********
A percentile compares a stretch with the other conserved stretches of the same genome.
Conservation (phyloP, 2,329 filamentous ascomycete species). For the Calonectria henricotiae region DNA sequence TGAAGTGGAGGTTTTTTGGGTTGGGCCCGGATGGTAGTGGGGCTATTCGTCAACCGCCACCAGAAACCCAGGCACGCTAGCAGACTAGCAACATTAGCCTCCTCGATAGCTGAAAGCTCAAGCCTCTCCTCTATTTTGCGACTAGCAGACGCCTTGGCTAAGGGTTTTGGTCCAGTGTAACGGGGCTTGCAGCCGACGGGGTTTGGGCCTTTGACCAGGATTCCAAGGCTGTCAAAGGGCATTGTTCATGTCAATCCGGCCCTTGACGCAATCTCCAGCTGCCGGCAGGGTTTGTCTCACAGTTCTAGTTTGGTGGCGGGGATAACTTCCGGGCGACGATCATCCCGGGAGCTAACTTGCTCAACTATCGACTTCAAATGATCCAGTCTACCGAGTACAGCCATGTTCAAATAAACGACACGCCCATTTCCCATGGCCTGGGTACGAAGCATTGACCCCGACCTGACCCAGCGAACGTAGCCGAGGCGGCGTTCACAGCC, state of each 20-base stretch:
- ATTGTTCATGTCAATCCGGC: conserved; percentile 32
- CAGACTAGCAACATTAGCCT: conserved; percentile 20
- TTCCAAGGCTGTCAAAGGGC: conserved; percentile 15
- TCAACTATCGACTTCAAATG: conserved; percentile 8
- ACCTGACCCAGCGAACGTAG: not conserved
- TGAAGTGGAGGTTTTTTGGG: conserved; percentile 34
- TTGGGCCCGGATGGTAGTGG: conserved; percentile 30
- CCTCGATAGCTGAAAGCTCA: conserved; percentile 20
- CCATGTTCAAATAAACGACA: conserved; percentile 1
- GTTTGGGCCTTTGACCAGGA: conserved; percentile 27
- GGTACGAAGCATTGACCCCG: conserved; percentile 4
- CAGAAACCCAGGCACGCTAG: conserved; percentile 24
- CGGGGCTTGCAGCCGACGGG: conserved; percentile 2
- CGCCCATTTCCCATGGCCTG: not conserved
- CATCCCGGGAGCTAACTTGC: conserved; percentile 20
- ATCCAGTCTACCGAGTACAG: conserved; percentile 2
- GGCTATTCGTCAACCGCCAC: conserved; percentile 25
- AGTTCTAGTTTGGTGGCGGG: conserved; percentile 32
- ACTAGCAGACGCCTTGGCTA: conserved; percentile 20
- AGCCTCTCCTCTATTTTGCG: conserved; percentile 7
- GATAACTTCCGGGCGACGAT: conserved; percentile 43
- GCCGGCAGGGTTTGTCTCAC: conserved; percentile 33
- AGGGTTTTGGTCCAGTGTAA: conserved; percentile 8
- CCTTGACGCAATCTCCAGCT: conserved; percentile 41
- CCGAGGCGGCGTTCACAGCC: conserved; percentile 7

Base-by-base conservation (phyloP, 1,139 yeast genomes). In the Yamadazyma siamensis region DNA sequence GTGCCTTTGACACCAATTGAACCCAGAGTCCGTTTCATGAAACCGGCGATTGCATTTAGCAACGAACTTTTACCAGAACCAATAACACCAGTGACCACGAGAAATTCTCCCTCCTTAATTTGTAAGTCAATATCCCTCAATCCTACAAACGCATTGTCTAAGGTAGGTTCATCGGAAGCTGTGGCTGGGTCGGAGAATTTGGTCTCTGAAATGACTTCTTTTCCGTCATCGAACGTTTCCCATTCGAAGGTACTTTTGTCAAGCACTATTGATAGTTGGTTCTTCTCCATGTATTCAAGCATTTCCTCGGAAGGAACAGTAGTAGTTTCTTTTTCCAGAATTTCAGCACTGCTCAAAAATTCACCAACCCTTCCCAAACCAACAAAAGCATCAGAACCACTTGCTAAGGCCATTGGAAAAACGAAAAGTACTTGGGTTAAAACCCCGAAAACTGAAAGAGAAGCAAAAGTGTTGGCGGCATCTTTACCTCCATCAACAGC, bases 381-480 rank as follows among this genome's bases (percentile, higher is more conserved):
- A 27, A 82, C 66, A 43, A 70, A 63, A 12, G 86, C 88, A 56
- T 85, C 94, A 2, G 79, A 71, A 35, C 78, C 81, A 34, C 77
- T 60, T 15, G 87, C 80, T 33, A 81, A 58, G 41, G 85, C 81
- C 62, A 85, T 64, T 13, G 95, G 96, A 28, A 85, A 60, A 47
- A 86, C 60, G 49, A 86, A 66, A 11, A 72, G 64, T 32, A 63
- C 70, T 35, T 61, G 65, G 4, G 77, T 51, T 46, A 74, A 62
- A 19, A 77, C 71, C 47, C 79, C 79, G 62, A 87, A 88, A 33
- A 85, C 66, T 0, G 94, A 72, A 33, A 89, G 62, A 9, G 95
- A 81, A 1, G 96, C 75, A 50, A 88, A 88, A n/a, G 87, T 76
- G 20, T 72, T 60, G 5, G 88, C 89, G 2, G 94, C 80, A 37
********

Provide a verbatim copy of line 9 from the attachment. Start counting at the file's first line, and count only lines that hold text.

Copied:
- TTGGGCCCGGATGGTAGTGG: conserved; percentile 30